On the face of it, a Europa League spot looked a good season for Leicester. But the truth is, there's no fooling the fans. This was an opportunity missed.
Despite holding a 14-point lead over Manchester United midway through the season, Leicester ended up finishing fifth in the Premier League, meaning Europa League football is added to this season's schedule rather than the much-coveted Champions League.
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How Leicester react is vital. Will they turn over a new leaf and treat this as a fresh season to challenge to break the top four? Or will their poor form seep into the coming campaign?
Where they stand
Though transfer activity has been minimal so far during the current window, Leicester have secured the long-term futures of James Maddison and Jamie Vardy.
In central defence behind Caglar Soyuncu and 32-year-old Jonny Evans, they have veteran Wes Morgan and 2019 summer signing Filip Benkovic, whom it is clear Brendan Rodgers does not trust fully.
Leicester are full of options in midfield, but little out wide, while Kelechi Iheanacho has been hit and miss if Leicester plan to play two strikers.
It feels Leicester have recognised their financial limitations - they took out loans to fund the new £100m training ground - and have instead secured the futures of current players as Rodgers seeks to improve what he has at his disposal.
Leicester transfer business so far
Timothy Castagne - Atalanta, £21.5m
Calvin Bassey - Rangers, free transfer
Daniel Iversen - OH Leuven, loan
Ben Chilwell - Chelsea, undisclosed
Viktor Johansson - Rotherham, free transfer
Merson's verdict: Leicester can cause problems
"I see Leicester causing teams problems next season, just as they did last season. I'm a big fan of Jamie Vardy, if he stays fit and strikes up that partnership again with James Maddison, who they missed at times last season, Leicester will be in the mix again.
"It will be hard for Brendan Rodgers. They have had to sell Ben Chilwell, and tying Vardy and Maddison to new deals is like making a signing, whereas other clubs are spending fortunes. Leicester have also got the Europa League to contend with, but I'd like to think they will give that a real go.
"They look like a side well suited to the Europa League; they are hard to beat and great on the counter-attack. It's realistic to accept they are not going to win the Premier League and getting in the top four is going to be a tough ask, so if they really go for it, they could be real dark horses in Europe."
Where they're strong
At 33, Jamie Vardy shows no signs of slowing after claiming the Golden Boot last season with 23 goals and signing a contract extension this month to keep him at the club until he is 36.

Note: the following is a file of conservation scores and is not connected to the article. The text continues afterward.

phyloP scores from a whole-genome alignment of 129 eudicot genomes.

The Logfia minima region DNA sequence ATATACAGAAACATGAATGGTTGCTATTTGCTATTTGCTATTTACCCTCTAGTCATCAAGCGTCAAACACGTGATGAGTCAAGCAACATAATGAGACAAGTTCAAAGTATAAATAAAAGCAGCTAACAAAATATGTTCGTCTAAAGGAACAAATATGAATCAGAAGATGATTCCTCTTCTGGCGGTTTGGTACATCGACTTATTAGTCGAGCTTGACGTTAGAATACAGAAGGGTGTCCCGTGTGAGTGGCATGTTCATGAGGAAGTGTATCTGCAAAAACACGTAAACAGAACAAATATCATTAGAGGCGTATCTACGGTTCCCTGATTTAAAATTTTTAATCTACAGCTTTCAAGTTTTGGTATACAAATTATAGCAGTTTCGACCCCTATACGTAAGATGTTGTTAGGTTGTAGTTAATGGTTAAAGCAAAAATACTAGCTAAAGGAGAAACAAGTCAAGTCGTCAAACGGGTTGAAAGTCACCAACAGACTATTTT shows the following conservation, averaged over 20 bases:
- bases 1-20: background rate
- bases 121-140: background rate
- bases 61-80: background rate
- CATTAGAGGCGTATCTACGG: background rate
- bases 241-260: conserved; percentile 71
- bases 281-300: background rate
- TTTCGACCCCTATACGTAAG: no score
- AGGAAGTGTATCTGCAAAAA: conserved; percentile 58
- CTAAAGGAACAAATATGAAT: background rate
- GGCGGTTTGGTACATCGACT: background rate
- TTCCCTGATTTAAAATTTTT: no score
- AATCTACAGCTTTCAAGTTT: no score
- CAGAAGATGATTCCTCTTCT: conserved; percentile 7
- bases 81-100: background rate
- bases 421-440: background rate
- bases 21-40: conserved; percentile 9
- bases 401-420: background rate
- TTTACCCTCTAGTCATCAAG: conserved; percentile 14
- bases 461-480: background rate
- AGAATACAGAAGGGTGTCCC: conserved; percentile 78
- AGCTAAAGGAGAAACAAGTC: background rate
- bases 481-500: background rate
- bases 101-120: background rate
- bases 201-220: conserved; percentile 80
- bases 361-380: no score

Vardy's quality derives from his devastating conversion rate: one-third of his unblocked shots were scored last term, with a success rate only surpassed by Danny Ings among the top scorers.
Leicester also attempted a league-topping 742 tackles, with Wilfred Ndidi (129) and Ricardo Pereira (118) leading the way. The graphic below shows how the Foxes are particularly good at snuffing out danger down their defensive flanks.
Foxes hunting opponents
Leicester only allowed opponents to average at 9.5 passes before making a defensive action last season (known as 'PPDA') - no club achieved greater pressing intensity in the middle and attacking thirds.
Where they need to improve
Leicester were gunning for third spot when the league was suspended but capitulated after the restart and lost out on Champions League qualification on the final day, so 'consistency' will be the buzzword in the King Power dressing room.
Incredibly, the Foxes spent 92.1 per cent of the season in the top four, while Manchester United managed only 6.2 per cent and still pipped them to the post.
Key injuries played a major role in their downfall, with key creator Maddison sidelined along with the full-backs Chilwell and Ricardo Pereira - but their form had taken a notable dip during the festive period and never fully recovered.
However, Rodgers will be looking to replace Chilwell as a priority after the England left-back joined Chelsea in a £50m deal, having played an integral part of the team's build-up play between Soyuncu and attack.
Ricardo. Coming back from a ruptured ACL, the right-back is arguably Leicester's best player, and will be even more key if he plays right wing-back in a 3-4-1-2. If he hadn't received that devastating injury in March, the Portuguese may well have been sold.
One to watch
Luke Thomas. The 19-year-old academy graduate, capped at England youth level, was Development Squad player of the season and impressed when given minutes in the first team. He may feature heavily unless Leicester do splash out on a left-back.
What is success for Leicester in 2020/21?
A good cup run, particularly in Europe, and a top-six finish would be success. There is a feeling that Leicester will struggle to recreate the form they produced in the first half of last season, particularly with a lack of big spending and the likes of Chelsea and Manchester United splashing out.